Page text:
I am tracing my Mormon pioneer roots because my story began with those who came before.
Assassinating a leader is a powerful way to send a message. The message sent with Prophet Joseph Smith’s murder was, “Mormons are not welcome here.”
After Smith’s assassination, Brigham Young became the second prophet of the Mormon church. His ascension to the role of the prophet was not without controversy.
After years of attempting to live among non-Mormons, Brigham Young decided to lead the saints westward to a place they would call Zion. Here they could practice their faith in the way God intended without fear of pissing off politicians or causing fear among locals.
The government gave land out west to white men daring enough to tame it. The fact native people were already occupying the land seemed not to be a consideration. Brigham Young chose Utah. The Mexican-American War would determine whether Utah would remain a Mexican territory or become part of the United States.
Saints from various states began gathering in anticipation of moving. They saw Brigham Young as God’s mouthpiece. In that belief rested their faith.
Winter travel to Utah was too dangerous. The saints built camps to winter over while waiting for spring. At one point, over ten thousand saints camped at the largest one in Winters Quarters, Nebraska.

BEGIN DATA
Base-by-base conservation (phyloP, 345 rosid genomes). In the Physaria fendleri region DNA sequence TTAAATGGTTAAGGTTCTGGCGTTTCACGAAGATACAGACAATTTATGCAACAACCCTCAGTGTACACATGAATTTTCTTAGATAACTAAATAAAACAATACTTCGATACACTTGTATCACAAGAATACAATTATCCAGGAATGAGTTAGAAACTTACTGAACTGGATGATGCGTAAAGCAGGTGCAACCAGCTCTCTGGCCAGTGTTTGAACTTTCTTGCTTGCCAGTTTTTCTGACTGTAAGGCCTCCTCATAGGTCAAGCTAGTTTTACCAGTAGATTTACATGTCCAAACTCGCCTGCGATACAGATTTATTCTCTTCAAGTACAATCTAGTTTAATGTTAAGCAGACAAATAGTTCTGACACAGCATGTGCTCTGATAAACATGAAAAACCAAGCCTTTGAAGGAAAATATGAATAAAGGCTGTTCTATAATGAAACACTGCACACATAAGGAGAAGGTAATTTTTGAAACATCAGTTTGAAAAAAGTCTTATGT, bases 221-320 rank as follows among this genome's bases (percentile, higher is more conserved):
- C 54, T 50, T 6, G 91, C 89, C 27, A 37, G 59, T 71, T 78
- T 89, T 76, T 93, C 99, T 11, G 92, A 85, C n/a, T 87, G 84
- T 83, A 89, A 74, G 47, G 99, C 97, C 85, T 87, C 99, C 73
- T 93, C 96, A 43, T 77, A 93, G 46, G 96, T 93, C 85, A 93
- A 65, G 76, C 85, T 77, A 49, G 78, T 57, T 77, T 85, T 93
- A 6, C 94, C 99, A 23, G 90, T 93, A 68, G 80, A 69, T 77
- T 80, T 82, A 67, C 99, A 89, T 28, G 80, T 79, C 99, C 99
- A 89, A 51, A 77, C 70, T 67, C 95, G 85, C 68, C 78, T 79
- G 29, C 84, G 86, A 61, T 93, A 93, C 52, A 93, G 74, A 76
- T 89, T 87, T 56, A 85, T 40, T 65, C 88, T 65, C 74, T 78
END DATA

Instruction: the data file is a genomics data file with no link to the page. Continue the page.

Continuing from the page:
It was no small feat to organize the logistics of moving an entire church body. Members included men, women, many pregnant, infants, children, and the elderly. There were no railways to Utah, so travel on the rustic roads would take months. Goldminers, trappers, and others seeking new fortunes also used these trails. The Mormon Trail was a portion of what would become known as the Emigrant Trail.
Instead of traveling as one church body, they formed smaller groups called companies. Each company had a leader called a captain. The company’s name was that of its leader. Mormons kept detailed records of who traveled in each company.
Brigham Young would lead the first group of saints from Winters Quarters to Utah in the Brigham Young Vanguard Company. Daniel wanted his family to travel with them, but Young asked him to stay behind. He needed Daniel’s farming skills to plant a bountiful harvest to sustain the saints. Daniel put aside his desires for the good of the church and did as the prophet asked.
In April 1847, Brigham Young began the emigration of the saints towards Utah in a company of just over hundred and fifty people. Clarrisa Clara Decker, one of Young’s wives, was in this company. Though eighteen at the time, she had married Young two years earlier in Nauvoo, Illinois, when she was sixteen. The only children in this first company were two boys, Lorenzo and Isaac, age six. Three months later, in July, the company arrived in Utah. While overlooking the Salt Lake Valley, Young says, “It is enough; this is the right place, drive on.”
While their prophet was away, Daniel and his family used their time wisely, making preparations. Once again, having land to sell enabled Daniel to buy wagons, animals, and supplies needed to build a new life. More impoverished families made handcarts which they pulled or carried their belongings on their backs.
Hogs were grown and butchered. They cured the meat and used the entrails to render lard which they stored in barrels. Corn and flour were ground and stored in sacks. Anticipating they might not have fire-building capabilities on the trail, they prepared foodstuffs that didn’t need cooking.